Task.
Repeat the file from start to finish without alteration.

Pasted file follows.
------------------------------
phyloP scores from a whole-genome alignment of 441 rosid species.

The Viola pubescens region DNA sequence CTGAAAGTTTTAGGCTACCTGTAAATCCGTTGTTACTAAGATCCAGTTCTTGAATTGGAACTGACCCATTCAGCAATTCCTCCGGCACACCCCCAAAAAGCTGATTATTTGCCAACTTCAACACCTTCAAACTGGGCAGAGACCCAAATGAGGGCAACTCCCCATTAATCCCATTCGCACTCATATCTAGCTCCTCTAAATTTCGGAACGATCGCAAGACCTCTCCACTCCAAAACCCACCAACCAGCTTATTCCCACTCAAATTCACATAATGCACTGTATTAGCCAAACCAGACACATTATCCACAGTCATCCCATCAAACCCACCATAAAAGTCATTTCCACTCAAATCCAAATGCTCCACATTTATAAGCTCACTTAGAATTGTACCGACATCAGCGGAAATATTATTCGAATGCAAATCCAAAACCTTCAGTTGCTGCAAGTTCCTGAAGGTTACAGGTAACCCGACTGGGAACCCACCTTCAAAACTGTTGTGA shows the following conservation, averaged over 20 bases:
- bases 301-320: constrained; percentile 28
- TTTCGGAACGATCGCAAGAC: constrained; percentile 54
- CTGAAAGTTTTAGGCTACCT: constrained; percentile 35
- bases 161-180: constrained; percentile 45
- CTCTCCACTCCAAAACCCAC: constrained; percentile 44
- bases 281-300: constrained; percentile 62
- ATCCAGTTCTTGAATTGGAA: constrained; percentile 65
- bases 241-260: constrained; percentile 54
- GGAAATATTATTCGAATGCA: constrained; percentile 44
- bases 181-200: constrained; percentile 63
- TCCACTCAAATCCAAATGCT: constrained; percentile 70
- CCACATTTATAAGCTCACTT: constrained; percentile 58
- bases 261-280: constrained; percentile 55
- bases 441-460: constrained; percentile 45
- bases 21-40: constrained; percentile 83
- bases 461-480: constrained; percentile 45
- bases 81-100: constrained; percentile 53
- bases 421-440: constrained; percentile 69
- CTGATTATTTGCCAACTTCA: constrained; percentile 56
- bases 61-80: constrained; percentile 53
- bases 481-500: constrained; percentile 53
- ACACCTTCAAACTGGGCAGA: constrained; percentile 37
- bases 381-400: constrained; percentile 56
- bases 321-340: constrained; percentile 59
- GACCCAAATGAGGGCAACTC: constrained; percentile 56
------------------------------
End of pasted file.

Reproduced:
phyloP scores from a whole-genome alignment of 441 rosid species.

The Viola pubescens region DNA sequence CTGAAAGTTTTAGGCTACCTGTAAATCCGTTGTTACTAAGATCCAGTTCTTGAATTGGAACTGACCCATTCAGCAATTCCTCCGGCACACCCCCAAAAAGCTGATTATTTGCCAACTTCAACACCTTCAAACTGGGCAGAGACCCAAATGAGGGCAACTCCCCATTAATCCCATTCGCACTCATATCTAGCTCCTCTAAATTTCGGAACGATCGCAAGACCTCTCCACTCCAAAACCCACCAACCAGCTTATTCCCACTCAAATTCACATAATGCACTGTATTAGCCAAACCAGACACATTATCCACAGTCATCCCATCAAACCCACCATAAAAGTCATTTCCACTCAAATCCAAATGCTCCACATTTATAAGCTCACTTAGAATTGTACCGACATCAGCGGAAATATTATTCGAATGCAAATCCAAAACCTTCAGTTGCTGCAAGTTCCTGAAGGTTACAGGTAACCCGACTGGGAACCCACCTTCAAAACTGTTGTGA shows the following conservation, averaged over 20 bases:
- bases 301-320: constrained; percentile 28
- TTTCGGAACGATCGCAAGAC: constrained; percentile 54
- CTGAAAGTTTTAGGCTACCT: constrained; percentile 35
- bases 161-180: constrained; percentile 45
- CTCTCCACTCCAAAACCCAC: constrained; percentile 44
- bases 281-300: constrained; percentile 62
- ATCCAGTTCTTGAATTGGAA: constrained; percentile 65
- bases 241-260: constrained; percentile 54
- GGAAATATTATTCGAATGCA: constrained; percentile 44
- bases 181-200: constrained; percentile 63
- TCCACTCAAATCCAAATGCT: constrained; percentile 70
- CCACATTTATAAGCTCACTT: constrained; percentile 58
- bases 261-280: constrained; percentile 55
- bases 441-460: constrained; percentile 45
- bases 21-40: constrained; percentile 83
- bases 461-480: constrained; percentile 45
- bases 81-100: constrained; percentile 53
- bases 421-440: constrained; percentile 69
- CTGATTATTTGCCAACTTCA: constrained; percentile 56
- bases 61-80: constrained; percentile 53
- bases 481-500: constrained; percentile 53
- ACACCTTCAAACTGGGCAGA: constrained; percentile 37
- bases 381-400: constrained; percentile 56
- bases 321-340: constrained; percentile 59
- GACCCAAATGAGGGCAACTC: constrained; percentile 56